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# Phase-ray extrapolation examples

In this section we illustrate the utility of adaptive phase-ray wavefield extrapolation using 2-D synthetic examples involving progressively more complex velocity models. Underlying ray-coordinate systems were calculated according to equation (12), and wavefields were extrapolated on the computed rayfields using the ray-coordinate 15 equation (equation (9)). All images were computed using uniform time steps with individual dependent on velocity model complexity. Orthogonal coordinate was parameterized as either a punctual or a plane wave source. Point source images required a parameterization of over shooting angle starting at radius, R. The initial 4-step coordinate mesh was created from a circularly expanding rayfront with an angular range bounded by and . Initial wavefields consisted of constant amplitude lines separated in and distributed uniformly over coordinate . Plane-wave images required a parameterization of over surface coordinate xo. The initial 4-step coordinate system was a Cartesian mesh tilted at the dip angle of the plane-wave being extrapolated. Initial wavefields again consisted of constant amplitude lines separated in and distributed uniformly over surface position, xo.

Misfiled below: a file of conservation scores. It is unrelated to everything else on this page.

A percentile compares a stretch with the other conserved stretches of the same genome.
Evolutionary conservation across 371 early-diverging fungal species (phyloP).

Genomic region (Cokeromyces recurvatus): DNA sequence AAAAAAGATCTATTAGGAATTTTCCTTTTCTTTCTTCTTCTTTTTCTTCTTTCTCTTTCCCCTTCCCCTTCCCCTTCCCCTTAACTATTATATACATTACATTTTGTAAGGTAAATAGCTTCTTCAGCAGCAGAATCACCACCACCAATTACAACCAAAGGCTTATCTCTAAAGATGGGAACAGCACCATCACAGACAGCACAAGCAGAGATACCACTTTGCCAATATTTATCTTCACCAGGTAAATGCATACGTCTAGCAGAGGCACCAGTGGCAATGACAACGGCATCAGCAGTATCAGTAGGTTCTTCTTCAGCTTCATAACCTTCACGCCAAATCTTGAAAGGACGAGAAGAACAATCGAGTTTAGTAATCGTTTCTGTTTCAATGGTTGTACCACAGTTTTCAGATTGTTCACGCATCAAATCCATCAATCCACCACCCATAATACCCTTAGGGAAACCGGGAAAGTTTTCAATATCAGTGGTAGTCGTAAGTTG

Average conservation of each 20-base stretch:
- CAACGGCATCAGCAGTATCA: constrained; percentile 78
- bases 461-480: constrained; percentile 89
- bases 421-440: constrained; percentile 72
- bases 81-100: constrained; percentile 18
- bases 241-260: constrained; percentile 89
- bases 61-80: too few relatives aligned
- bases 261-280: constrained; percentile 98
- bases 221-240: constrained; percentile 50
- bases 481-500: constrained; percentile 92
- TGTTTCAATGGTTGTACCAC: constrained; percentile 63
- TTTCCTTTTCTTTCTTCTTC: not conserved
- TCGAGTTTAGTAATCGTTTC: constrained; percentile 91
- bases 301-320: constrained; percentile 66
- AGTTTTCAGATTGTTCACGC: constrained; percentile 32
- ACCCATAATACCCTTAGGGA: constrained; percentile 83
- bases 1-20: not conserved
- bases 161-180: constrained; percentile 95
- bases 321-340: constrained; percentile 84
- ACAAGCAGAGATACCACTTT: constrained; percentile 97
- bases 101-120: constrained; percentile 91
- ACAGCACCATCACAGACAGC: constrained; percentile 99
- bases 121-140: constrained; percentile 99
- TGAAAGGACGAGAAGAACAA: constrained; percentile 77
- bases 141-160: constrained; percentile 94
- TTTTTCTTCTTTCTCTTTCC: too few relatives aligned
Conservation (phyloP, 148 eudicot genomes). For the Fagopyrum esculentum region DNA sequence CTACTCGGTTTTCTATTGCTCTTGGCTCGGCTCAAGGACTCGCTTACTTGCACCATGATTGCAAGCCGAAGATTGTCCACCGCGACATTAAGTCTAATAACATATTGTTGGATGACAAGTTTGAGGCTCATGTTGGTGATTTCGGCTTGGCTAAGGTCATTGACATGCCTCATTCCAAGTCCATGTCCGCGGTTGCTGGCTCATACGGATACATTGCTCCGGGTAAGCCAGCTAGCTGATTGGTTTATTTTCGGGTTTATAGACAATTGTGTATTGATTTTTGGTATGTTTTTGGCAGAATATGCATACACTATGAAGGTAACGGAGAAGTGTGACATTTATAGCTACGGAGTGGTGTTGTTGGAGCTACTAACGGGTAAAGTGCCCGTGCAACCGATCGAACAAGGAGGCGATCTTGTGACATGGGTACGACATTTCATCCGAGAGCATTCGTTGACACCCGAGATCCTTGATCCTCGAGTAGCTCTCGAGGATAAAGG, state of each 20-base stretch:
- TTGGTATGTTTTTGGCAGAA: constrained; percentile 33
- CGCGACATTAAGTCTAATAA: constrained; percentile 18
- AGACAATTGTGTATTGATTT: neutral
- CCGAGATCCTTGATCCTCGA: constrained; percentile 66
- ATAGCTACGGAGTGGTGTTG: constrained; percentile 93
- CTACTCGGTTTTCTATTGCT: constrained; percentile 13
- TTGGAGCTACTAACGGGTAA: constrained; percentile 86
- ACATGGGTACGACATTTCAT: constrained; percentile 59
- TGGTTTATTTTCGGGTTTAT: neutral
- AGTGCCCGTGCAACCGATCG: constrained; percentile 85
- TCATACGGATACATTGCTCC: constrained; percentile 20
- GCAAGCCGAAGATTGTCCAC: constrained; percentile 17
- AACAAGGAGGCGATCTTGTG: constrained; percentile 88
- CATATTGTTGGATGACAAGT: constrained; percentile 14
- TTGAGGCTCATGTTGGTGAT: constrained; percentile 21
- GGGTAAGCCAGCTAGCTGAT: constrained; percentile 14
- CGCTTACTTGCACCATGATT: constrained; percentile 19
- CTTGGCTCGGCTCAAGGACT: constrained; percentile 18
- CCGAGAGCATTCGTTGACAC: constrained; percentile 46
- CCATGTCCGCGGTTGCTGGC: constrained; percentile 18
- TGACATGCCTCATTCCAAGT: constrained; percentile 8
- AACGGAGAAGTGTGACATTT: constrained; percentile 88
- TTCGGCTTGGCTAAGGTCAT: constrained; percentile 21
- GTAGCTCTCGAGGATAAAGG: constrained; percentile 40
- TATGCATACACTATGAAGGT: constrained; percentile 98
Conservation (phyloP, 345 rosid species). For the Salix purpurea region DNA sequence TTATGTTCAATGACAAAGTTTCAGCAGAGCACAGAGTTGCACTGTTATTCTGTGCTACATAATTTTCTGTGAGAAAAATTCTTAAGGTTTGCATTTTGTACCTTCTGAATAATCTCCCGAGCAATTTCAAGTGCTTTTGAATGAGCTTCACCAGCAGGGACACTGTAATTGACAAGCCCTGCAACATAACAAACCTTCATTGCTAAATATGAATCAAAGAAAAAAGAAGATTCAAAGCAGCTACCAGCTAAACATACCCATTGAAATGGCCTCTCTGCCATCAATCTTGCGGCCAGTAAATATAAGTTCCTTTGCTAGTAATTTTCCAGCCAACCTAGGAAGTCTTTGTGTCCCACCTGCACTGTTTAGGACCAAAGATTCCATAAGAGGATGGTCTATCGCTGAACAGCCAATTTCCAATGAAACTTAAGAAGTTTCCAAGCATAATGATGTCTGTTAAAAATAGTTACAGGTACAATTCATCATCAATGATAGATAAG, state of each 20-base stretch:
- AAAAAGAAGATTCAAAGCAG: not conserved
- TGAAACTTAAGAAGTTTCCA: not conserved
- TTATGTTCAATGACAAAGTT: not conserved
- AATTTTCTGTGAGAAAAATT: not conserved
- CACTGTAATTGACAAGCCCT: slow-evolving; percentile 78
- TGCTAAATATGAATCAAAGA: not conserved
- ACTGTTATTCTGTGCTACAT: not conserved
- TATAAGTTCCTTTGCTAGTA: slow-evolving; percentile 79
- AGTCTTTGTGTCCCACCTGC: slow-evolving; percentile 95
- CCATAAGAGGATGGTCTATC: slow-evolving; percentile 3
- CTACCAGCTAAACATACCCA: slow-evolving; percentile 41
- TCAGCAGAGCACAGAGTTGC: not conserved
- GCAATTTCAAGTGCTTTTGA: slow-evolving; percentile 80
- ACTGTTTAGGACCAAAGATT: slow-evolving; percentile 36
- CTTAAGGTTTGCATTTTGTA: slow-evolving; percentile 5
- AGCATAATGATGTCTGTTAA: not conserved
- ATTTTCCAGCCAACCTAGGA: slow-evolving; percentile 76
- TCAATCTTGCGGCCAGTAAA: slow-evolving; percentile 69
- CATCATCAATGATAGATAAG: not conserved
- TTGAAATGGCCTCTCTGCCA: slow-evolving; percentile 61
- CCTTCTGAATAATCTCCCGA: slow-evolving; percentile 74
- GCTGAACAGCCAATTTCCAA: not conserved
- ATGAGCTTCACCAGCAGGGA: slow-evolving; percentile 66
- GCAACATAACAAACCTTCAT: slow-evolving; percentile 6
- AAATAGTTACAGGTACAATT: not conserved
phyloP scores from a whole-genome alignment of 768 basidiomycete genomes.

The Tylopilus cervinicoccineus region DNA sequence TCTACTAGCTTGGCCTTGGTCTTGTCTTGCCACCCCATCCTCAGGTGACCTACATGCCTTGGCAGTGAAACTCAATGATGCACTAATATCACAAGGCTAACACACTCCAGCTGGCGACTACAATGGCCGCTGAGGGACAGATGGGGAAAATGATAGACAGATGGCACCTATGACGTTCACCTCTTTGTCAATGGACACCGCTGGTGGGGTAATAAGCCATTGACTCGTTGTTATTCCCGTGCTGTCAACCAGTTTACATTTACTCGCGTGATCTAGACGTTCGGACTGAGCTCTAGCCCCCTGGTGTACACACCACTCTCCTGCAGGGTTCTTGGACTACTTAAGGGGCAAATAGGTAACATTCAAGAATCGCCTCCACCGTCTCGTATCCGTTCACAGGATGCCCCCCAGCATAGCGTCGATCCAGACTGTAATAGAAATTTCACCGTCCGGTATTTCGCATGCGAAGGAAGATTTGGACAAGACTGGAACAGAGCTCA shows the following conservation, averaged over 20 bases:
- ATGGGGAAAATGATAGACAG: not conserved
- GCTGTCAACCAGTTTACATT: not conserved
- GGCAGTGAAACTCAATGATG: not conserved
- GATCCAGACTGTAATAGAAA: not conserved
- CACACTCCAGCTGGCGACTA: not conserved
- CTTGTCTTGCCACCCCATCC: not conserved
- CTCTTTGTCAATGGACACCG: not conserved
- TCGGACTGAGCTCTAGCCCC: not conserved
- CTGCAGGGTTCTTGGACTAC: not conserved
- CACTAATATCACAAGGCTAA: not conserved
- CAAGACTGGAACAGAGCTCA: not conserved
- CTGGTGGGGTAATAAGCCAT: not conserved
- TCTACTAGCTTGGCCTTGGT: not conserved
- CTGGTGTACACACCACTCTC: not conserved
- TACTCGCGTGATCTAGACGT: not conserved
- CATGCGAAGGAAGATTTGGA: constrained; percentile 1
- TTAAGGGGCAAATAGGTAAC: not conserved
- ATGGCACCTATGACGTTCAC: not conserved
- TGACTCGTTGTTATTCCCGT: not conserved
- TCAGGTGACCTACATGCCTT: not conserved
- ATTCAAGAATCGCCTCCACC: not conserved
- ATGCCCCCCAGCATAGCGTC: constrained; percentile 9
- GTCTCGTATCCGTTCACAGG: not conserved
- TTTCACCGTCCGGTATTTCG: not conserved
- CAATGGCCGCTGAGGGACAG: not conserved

We designed the first extrapolation example to test the method on a smooth velocity function of sufficient contrast to enable overturning waves. The velocity model, shown in the left panel of Figure 5, consists of a broad Gaussian velocity anomaly that is 86 slower than the background velocity of 3000m/s. Superposed on the Gaussian anomaly are vertical and horizontal gradients of 0.1 and -0.05 s-1, respectively.

Circle.ps
Figure 5
Point source wavefield extrapolation example. Left: Velocity model with Gaussian-shaped anomaly 86 slower than the background velocity of 3000m/s. Superposed over top are vertical and horizontal gradients of 0.1 and -0.05km/s per km, respectively, and the 5 Hz ray-coordinate system. Middle: The 5Hz monochromatic wavefield. Right: Broadband wavefield calculated using a 0.2-25Hz frequency band.